The Minnesota Legislature adjourned the special session early Saturday, without an agreement on policing changes, a bonding bill or federal COVID-19 aid for local governments.

In a statement sent just after 6 a.m., Senate DFL Minority Leader Susan Kent said, “I am deeply disappointed Senate Republicans chose to leave before finishing our work.”

Republicans and DFLers reached an impasse Friday on a package of police reforms sparked by the death of George Floyd, a logjam that upended a weeklong special session where they also hoped to provide relief to cities and towns battered by rioting and the ongoing coronavirus pandemic.

Negotiations stretched into the evening, even as Gov. Tim Walz said conversations with both parties were continuing in “very good faith.”

Walz pleaded with Republicans to stay at the Capitol long enough to strike a deal on all of the outstanding issues, including a major infrastructure package that got caught up in the partisan standoffs over police accountability and the governor’s emergency powers.

Republicans who control the state Senate signaled that they planned to adjourn Friday night or early Saturday, with or without agreement on new law enforcement initiatives. Legislative aides said talks could continue in the coming weeks.

“Minnesotans expect us, like they do in their jobs, to finish when the work is done,” Walz said. “With the idea that what transpired over the last several weeks with the killing of George Floyd is certainly something that is at the center of what we should be doing.”

Democrats have pressed for a series of far-reaching police accountability measures in response to the killing of Floyd, who died at the hands of Minneapolis police. Among other changes, their package of roughly 20 bills would tighten the state’s deadly force laws and put the attorney general in charge of all cases where deadly force is used. They would also ban “warrior-style” training for law enforcement and restore voting rights for felons on probation,

“If we could just stay a few more days, we could get some amazing things done,” said House Speaker Melissa Hortman, DFL-Brooklyn Park.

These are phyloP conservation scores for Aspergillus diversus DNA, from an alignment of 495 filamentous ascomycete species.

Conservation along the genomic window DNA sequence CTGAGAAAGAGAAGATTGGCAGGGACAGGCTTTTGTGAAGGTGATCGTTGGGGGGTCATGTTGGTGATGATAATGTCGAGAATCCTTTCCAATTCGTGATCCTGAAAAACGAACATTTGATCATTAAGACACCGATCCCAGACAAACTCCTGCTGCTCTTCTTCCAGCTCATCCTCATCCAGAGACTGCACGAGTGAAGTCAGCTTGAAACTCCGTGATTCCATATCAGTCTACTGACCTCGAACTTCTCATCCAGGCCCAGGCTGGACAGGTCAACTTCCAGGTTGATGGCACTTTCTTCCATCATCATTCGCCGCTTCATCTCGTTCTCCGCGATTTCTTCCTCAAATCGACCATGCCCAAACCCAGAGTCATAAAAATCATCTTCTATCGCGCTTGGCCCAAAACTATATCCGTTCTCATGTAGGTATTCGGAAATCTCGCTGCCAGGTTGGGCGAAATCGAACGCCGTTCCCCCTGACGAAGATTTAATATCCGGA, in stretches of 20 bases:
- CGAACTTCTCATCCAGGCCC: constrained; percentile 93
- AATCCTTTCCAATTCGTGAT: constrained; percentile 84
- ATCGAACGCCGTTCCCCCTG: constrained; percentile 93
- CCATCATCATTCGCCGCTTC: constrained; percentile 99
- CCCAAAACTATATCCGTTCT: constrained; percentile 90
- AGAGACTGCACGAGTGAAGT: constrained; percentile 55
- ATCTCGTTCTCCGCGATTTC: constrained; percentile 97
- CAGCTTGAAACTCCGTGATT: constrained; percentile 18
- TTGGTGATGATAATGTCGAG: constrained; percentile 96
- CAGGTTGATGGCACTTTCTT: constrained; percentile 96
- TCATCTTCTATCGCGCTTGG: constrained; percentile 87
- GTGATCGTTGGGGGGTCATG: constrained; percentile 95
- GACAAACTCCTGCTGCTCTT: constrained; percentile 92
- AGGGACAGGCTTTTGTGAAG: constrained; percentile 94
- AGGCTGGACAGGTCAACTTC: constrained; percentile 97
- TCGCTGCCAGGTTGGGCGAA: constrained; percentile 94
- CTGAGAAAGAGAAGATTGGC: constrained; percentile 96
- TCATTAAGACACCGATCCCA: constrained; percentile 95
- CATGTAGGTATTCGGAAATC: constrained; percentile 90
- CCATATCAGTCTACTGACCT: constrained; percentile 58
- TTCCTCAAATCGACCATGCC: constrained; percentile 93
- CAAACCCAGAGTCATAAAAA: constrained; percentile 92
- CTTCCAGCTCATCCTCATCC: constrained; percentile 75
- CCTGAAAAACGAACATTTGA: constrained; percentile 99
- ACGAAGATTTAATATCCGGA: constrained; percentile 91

But Senate Republicans oppose some of those provisions, particularly those that would give the attorney general’s office jurisdiction over cases against officers accused of improper use of deadly force. The GOP-led Senate instead passed a more modest package earlier this week that requires reporting and intervention in deadly force cases and directs a state officer licensing board to ban chokeholds and neck restraints, which were used on Floyd.

Democrats said the GOP measures don’t go far enough, and protesters outside the Capitol Friday called for broader reforms. Senate Majority Leader Paul Gazelka, R-East Gull Lake, argued that many of the Senate policing proposals “match up” with those put forward by House Democrats.

Lawmakers also left unsettled a plan to distribute $841 million in federal COVID-19 aid to communities around the state. Gazelka charged that new spending proposals attached to the federal aid plan by Democrats go beyond a deal struck earlier by legislative leaders. “A deal is a deal,” Gazelka tweeted Friday.

Also hanging in the balance were a major bonding bill to fund public works projects and a special aid package for Twin Cities businesses damaged by civil unrest following Floyd’s death.

The House passed a $300 million package to help those businesses Friday in a 74-53 vote. A different Senate proposal creating a “protest response fund” did not get a hearing during the special session.

“Many people are depending on us. They are waiting on us,” said bill sponsor Rep. Mohamud Noor, DFL-Minneapolis. “This comprehensive package sends the right message, creates that opportunity, builds an economic system that we can all rely on.”

House Republicans said more deliberation is needed. They cited concerns about a metro tax to support re­development, use of eminent domain and the creation of an unelected board to guide rebuilding efforts.

The special session was triggered by Walz’s extension of emergency powers to respond to the pandemic. Republicans pushed last week to end his authority, but that move was blocked by House Democrats.

Some of those negotiations have been over those powers, which Walz has used to close down schools, bars, restaurants and other businesses to limit the spread of the virus. Many of those restrictions have been loosened in recent weeks.

Walz said there could be a deal on how those powers are used going forward, one that could help clear the way for a bonding bill, which requires a three-fifths majority to pass. Discussions about the bonding bill, which would authorize long-term borrowing for public infrastructure projects around the state, have hovered between $1.3 billion and $2 billion. Both sides stressed the importance of the construction projects in helping revive the state’s economy.

“I told them, I’m more than happy to give up some of these things because I get blamed for everything,” Walz said. “I’m someone who truly believes that separation of powers is really important.”

Another extension of Walz’s emergency powers in July could bring lawmakers back to St. Paul for yet another special session.